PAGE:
My Pineal Gland Disorder Drove Me Crazy
My pineal gland disorder drove me crazy.
My pineal gland disorder affects my ability to sleep and wake up.
Fortunately, my psychiatrist offers me a treatment.
Earlier this week my twenty-minute car drive ends with me at my psychiatrist office.
My psychiatrist is a must to sustain my HypoGal world.
I need my psychiatrist to help me balance my pituitary gland and pineal gland insufficiencies.
The sleep and wake mechanism within my brain does not properly function.
My body does not go to sleep at night or wake up in the morning without the aid of prescription medications.
The sleep/ wake regulator of the brain is controlled by the pineal gland.
The pineal gland is next to the pituitary gland.
The pituitary gland is also known as your Master Gland.
My pituitary gland does not function either.
Fortunately, my Stanford University-educated psychologist helps me navigate my Hypopituitary journey.
I discover the talents of my psychologist when I am near death from Sheehan’s Syndrome.
Mistakenly, several doctors had informed me that my near fatal rare disease was all in my head.
Desperate for help, and answers, I agree with doctors that it was time for me to see a psychiatrist.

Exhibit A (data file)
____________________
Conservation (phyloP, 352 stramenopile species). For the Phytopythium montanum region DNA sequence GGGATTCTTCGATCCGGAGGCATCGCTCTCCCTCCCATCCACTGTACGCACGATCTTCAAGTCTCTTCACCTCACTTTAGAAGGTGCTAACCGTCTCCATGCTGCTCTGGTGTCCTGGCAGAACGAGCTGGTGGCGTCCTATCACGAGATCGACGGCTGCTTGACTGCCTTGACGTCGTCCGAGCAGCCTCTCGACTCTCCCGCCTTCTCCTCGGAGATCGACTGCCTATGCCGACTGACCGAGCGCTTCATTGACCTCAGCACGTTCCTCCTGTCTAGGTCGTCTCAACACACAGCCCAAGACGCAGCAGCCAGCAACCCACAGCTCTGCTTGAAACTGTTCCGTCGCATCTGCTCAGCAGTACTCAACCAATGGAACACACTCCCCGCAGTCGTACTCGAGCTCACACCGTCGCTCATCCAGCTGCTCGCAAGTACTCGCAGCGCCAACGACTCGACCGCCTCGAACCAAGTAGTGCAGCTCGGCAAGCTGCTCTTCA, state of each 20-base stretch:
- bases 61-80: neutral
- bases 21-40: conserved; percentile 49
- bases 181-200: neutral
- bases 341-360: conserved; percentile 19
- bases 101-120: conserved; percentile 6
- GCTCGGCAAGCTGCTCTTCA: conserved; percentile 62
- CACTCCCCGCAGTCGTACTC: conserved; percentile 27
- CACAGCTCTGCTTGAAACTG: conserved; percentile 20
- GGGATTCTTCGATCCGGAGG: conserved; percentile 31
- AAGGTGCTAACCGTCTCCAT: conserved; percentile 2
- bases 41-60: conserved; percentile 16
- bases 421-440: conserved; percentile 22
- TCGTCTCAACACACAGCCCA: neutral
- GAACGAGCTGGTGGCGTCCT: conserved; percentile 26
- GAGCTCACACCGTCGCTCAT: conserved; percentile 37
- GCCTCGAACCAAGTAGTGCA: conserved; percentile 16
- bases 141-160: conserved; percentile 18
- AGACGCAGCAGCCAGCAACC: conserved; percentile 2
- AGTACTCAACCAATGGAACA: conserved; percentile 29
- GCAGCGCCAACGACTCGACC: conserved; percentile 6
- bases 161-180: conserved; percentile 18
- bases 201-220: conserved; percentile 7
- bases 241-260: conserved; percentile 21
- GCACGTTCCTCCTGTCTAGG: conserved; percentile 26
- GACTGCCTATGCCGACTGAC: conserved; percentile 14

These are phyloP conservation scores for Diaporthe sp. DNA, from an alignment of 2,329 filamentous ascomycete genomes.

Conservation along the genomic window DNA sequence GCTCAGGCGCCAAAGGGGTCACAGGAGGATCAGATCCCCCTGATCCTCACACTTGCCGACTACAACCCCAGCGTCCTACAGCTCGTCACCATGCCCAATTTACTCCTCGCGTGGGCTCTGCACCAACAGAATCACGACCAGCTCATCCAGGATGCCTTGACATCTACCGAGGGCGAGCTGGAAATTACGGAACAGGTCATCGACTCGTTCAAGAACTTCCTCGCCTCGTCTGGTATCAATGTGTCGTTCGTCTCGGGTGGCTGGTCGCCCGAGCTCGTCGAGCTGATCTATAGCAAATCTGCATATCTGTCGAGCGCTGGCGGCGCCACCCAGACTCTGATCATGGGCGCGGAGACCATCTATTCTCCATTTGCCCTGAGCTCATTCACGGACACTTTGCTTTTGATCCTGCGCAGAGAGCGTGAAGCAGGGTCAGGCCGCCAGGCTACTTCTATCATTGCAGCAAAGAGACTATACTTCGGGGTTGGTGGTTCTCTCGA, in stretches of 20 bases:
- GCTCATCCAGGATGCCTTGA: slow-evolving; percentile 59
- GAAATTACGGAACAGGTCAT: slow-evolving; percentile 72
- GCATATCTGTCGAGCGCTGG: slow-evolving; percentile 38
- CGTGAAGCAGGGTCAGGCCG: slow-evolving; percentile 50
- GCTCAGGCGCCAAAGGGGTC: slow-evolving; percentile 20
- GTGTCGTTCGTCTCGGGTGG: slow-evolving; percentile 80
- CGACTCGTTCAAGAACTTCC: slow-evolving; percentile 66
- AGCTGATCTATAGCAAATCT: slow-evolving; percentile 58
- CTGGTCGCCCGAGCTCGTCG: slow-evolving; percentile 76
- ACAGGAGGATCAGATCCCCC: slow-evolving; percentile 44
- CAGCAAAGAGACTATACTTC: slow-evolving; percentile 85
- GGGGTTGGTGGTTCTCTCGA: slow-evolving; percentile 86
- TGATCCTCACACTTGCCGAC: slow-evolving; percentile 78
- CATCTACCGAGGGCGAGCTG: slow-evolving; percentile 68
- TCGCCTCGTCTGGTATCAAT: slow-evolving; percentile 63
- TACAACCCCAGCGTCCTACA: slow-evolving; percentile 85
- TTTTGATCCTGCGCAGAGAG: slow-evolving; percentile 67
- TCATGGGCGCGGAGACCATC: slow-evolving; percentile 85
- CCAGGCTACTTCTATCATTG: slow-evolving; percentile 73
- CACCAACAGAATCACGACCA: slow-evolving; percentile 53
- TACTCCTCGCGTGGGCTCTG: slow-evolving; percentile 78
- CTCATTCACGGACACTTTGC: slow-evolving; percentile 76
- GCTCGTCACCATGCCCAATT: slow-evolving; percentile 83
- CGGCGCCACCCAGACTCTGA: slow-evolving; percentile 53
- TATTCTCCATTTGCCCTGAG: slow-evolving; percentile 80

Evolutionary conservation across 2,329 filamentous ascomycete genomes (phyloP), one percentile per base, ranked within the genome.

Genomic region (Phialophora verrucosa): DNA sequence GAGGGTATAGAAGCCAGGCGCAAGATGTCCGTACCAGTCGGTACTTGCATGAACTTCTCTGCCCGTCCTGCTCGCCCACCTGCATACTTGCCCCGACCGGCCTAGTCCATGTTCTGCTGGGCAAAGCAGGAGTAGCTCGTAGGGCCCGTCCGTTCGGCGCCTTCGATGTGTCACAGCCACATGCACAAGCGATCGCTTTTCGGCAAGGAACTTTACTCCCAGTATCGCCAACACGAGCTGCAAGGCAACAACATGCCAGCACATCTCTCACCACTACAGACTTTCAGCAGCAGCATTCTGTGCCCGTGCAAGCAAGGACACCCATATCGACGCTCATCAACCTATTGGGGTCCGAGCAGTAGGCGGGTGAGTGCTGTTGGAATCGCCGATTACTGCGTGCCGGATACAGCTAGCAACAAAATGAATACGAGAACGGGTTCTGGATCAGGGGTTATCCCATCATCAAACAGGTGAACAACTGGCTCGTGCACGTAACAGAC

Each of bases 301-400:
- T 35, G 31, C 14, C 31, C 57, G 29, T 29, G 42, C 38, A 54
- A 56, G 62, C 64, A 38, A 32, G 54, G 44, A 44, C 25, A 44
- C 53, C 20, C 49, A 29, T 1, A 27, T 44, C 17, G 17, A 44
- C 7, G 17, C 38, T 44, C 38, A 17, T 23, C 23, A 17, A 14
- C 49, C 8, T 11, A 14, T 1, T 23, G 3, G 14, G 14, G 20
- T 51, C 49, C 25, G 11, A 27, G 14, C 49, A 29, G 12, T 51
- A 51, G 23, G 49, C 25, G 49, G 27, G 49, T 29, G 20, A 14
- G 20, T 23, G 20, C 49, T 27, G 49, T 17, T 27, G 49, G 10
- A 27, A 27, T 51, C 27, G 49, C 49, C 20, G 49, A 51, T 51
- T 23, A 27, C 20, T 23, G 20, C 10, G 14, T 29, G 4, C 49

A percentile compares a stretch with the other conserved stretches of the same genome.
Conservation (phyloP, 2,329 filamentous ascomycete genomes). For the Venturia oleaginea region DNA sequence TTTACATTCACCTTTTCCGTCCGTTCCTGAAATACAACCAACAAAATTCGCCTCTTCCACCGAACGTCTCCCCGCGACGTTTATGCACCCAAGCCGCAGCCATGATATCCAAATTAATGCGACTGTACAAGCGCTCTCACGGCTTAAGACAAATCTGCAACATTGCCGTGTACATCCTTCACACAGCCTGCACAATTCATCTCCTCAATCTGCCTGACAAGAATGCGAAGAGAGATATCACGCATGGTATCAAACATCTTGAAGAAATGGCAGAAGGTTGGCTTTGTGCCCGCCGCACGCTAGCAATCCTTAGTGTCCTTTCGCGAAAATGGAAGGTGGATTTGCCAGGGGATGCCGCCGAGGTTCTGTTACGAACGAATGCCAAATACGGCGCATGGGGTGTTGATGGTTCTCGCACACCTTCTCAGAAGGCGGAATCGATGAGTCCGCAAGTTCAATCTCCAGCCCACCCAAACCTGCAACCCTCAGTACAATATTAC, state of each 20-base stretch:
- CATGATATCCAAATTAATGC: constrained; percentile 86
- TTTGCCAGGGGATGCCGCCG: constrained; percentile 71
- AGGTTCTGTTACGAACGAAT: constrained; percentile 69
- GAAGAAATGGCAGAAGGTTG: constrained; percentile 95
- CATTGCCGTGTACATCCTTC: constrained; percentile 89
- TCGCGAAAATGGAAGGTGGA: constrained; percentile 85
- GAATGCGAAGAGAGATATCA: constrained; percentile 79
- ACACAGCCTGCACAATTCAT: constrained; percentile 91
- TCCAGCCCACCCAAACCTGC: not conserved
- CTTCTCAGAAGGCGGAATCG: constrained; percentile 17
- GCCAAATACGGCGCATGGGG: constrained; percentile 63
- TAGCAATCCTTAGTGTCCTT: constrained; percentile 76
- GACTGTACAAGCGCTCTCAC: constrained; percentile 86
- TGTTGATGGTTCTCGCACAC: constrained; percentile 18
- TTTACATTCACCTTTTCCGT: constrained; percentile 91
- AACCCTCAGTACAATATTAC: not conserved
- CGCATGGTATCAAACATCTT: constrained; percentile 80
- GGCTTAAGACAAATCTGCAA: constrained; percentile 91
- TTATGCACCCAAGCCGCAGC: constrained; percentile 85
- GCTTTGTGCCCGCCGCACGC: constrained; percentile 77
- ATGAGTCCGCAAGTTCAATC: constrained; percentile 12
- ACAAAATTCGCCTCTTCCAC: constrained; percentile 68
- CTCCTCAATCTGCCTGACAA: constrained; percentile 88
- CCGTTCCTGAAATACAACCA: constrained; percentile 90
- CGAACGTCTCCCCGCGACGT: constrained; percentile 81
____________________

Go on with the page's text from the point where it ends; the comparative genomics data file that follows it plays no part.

I am fortunate that my psychiatrist, first began her medical studies in Endocrinology.
My psychiatrist has witnessed my medical trials, errors, surreal moments and go figure moments for over fifteen years.
I appreciate my psychiatrist’s medical canard, and the additional insight she provides me into how our medical system functions.
My Appointment With My Psychiatrist
Once I enter the door to her office, I sink into her worn red leather couch.
As she sits in her black swirl chair, smiles and looks over at me on the couch, I blurt out that my husband is recovering from brain surgery.
I convey my husband’s unbelievable experience that went from a diagnosis of water in the ear to brain surgery in 90 days.
I confess my cortisol level feel depleted. I convey that my body is running on reserves that I did not know existed.
My psychiatrist looks at me compassionately as I tell her about my need to offer my body stress doses steroids.
She understands me.
She has told me many times, part of your illness is in our head. Your pituitary gland does not function!
She kindly reminds during my appointment that my body fights a host of other diseases, Relapsing Polychondritis, pulmonary emboli and cervical dystonia daily.
The doctor reiterates that it is understandable that I am exhausted, spent and having a difficult time digesting our families latest medical challenge.
At the end of our twenty-minute appointment, the doctor hands me my an order for my prescriptions and her bill.
I say, thank you, and then I ask 90 days?
She replies, Yes, Lisa; I will see you in 90 days.